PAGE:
Financial close has been reached on the Rivenhall energy from waste project in Essex, operator Indaver announced today (14 January).
Indaver will design, build and operate the energy from waste (EfW) plant and is the 100% owner of the project, which will be built in the footprint of an existing quarry in Rivenhall. The plant will have a capacity of 595,000 tonnes per annum, generating 49.9 MWe.
The new facility will have a significant impact on residual waste flows in the London and Essex region. It is due to be fully operational by the end of 2025. The company said it would “offer a local solution for non-recyclable residual waste which until now has been disposed of in regional landfills or exported abroad for treatment”.
The project will be realised through Indaver Rivenhall Ltd, a UK subsidiary of the Belgium-based Indaver Group. The company will lease the land from the original project developer Gent Fairhead, which has retained an option to develop part of the site further for a separate facility. This would use a heat offtake from the EfW plant.
All necessary permits – planning permission, an Environment Agency permit and an electricity connection offer – are in place to allow the development to move to the construction phase, Indaver said.
“We are looking forward to work starting on the site later this year.”
John Ahern, Indaver’s UK business development director, said: “We are pleased to have reached financial close with Gent Fairhead & Co and are looking forward to work starting on the site later this year.”
Similar sentiments were expressed by Gent Fairhead & Co’s financial director Richard Gudgeon, who remarked: “We look forward to working in partnership with Indaver to develop the facility.”
Indaver has been advised on the transaction by PwC (financial), Herbert Smith Freehills (legal) and Fichtner, ARUP and RPS (technical).
Indaver are financing the project on balance sheet with around £500m of total investment expected.
A contract for site development works (which include road, electricity and other utilities) is due to start later this year. This will be the first phase of a four-and-a-half-year construction programme. The EfW facility is due to begin commissioning in early 2025.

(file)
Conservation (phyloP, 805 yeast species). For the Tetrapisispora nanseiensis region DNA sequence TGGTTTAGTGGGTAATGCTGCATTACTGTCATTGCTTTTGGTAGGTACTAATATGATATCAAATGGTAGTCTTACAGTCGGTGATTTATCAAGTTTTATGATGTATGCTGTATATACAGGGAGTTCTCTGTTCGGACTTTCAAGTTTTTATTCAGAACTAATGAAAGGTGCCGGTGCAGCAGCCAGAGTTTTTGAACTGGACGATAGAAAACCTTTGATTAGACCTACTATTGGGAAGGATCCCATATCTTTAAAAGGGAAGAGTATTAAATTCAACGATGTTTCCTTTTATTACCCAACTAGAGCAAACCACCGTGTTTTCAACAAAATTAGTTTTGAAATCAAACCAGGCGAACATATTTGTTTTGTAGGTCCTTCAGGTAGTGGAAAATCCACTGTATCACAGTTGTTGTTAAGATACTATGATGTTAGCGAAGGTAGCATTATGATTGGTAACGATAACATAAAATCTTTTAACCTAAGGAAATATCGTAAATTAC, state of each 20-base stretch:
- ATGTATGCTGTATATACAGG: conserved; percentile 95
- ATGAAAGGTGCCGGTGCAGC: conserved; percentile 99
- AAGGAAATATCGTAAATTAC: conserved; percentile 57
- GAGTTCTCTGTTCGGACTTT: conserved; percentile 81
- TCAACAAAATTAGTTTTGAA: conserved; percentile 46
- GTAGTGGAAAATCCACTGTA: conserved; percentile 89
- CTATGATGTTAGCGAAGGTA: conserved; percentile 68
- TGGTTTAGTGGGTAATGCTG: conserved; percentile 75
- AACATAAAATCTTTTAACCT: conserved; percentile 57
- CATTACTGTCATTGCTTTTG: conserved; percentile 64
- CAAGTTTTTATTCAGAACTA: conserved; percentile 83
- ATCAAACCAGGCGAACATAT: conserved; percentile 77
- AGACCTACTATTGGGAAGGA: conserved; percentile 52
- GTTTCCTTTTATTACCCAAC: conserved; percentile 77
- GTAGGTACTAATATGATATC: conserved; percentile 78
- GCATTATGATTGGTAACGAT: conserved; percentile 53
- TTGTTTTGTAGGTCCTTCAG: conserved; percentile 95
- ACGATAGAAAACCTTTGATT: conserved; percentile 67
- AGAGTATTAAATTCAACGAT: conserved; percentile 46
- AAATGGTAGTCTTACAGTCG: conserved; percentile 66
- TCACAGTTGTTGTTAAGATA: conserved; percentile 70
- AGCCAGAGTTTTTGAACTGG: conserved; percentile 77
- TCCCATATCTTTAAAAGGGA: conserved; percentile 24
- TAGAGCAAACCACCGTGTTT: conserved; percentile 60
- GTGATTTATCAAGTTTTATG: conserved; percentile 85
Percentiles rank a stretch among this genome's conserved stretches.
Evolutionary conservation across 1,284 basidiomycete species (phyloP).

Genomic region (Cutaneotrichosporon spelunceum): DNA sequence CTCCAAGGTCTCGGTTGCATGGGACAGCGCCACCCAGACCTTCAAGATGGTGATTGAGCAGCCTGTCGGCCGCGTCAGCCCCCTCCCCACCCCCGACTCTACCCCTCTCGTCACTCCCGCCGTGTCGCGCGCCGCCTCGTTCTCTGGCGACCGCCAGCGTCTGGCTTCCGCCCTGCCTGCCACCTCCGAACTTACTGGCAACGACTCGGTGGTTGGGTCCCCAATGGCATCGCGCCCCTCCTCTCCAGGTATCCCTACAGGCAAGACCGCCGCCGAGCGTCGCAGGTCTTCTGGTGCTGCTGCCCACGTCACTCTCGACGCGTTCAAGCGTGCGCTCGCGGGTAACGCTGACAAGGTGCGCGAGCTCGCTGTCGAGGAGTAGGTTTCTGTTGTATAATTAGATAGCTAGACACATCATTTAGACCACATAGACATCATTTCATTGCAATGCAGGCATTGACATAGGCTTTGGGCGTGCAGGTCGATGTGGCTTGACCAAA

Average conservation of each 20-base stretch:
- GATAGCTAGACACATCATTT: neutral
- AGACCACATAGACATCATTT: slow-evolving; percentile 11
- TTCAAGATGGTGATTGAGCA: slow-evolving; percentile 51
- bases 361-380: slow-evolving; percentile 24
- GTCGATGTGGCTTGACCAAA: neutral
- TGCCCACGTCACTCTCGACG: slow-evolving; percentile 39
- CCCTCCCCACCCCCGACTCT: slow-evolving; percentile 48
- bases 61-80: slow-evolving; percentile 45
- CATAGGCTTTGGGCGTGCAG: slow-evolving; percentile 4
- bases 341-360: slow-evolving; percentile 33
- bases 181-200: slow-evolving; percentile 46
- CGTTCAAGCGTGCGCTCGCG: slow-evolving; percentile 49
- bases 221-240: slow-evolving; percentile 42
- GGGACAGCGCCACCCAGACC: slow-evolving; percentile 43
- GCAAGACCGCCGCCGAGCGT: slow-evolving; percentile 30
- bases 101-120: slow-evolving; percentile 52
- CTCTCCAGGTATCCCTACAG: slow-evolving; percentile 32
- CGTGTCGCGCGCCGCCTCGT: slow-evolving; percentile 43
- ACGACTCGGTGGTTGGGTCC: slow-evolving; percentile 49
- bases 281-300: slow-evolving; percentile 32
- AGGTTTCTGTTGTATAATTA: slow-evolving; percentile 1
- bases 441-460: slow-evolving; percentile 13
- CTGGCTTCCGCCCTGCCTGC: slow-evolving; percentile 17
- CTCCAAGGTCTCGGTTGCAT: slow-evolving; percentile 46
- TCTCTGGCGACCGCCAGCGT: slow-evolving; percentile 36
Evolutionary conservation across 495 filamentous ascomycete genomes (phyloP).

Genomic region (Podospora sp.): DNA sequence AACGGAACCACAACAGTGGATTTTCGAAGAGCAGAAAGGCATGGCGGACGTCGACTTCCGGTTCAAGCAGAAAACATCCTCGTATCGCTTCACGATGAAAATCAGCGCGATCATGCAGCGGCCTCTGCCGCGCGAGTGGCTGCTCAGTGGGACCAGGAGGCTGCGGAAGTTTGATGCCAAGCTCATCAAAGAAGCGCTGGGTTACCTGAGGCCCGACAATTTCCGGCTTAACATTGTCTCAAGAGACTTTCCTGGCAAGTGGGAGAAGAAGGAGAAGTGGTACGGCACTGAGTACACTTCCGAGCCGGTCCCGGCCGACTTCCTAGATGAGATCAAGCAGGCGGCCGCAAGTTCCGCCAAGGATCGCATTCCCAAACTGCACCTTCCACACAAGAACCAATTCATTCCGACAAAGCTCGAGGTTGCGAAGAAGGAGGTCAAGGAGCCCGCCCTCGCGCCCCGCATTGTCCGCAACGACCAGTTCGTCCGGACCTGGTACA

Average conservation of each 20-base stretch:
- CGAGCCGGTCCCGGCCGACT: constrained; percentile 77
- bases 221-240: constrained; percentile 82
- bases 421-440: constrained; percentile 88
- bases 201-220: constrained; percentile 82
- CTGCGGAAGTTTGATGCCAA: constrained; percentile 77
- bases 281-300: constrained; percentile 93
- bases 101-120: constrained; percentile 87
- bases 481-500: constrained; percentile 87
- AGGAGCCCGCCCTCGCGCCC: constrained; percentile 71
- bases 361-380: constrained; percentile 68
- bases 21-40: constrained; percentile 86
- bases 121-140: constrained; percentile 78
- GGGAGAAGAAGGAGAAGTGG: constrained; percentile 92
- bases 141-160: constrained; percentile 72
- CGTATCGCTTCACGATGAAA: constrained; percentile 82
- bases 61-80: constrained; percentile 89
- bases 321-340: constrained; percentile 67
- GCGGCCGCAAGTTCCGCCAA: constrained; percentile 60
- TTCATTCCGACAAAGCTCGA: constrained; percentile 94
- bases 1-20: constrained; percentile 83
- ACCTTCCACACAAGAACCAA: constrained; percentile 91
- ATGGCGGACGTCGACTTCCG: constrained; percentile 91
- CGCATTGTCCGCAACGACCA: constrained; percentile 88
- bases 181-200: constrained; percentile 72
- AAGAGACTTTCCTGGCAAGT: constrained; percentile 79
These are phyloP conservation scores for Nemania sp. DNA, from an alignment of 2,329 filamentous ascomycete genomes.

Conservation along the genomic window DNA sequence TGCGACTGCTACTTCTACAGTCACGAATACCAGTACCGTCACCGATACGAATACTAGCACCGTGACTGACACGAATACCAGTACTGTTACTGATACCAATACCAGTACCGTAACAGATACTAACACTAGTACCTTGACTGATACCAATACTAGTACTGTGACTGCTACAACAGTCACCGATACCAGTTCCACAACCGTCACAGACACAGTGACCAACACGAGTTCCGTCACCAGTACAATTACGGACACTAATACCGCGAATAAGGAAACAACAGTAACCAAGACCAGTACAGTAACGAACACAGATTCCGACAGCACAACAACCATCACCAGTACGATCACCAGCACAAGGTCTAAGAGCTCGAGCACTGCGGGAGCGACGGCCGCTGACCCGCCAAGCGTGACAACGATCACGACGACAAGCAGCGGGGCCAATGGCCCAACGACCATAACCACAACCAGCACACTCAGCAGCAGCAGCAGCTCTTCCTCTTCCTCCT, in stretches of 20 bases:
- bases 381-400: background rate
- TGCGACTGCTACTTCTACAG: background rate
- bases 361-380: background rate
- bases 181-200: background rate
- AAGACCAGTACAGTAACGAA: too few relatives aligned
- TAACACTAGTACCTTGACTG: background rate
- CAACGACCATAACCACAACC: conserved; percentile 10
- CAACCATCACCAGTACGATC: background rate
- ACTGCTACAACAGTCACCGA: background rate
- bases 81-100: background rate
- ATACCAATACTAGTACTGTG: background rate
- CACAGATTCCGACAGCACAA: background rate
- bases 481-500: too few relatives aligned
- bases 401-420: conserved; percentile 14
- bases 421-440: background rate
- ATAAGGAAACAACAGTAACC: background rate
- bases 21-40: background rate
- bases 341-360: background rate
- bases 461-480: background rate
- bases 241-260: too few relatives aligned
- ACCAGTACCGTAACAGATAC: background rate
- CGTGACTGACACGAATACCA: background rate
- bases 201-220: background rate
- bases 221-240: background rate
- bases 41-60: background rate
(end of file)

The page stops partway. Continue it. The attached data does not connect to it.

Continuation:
The facility is to use moving grate technology. While this is traditional within the EfW sector, Indaver remarked the grate technology would be the “most efficient” and that there would be “a state of the art gas cleaning system to ensure it will operate to the highest environmental standards.” The project has a long history with some local opposition and changes to the height of the stack (see letsrecycle.com story).
The Rivenhall project is Indaver’s third EfW project in the UK. The company is the last remaining bidder for a £240 million local authority residual waste treatment project in Belfast, Northern Ireland, which is due a planning decision in 2021. In 2019 the contract to operate a local authority EfW facility in Aberdeen, Scotland, was awarded to Indaver. It is now under construction and will be operational in 2022.
Indaver currently has facilities and operations in Belgium, Germany, Ireland, the Netherlands and Portugal. The company is also currently developing waste treatment infrastructure in other European countries, including the UK.
On its Irish projects, Indaver explained: “At Meath, to the north of Dublin, Ireland, Indaver already runs a 240,000 tonne EfW facility and intends to build a similar operation in Cork, in the South of Ireland. Building this facility will allow Ireland to acquire a state-of-the-art treatment facility that will offer a sustainable solution for the non-recyclable residual waste produced in the region.”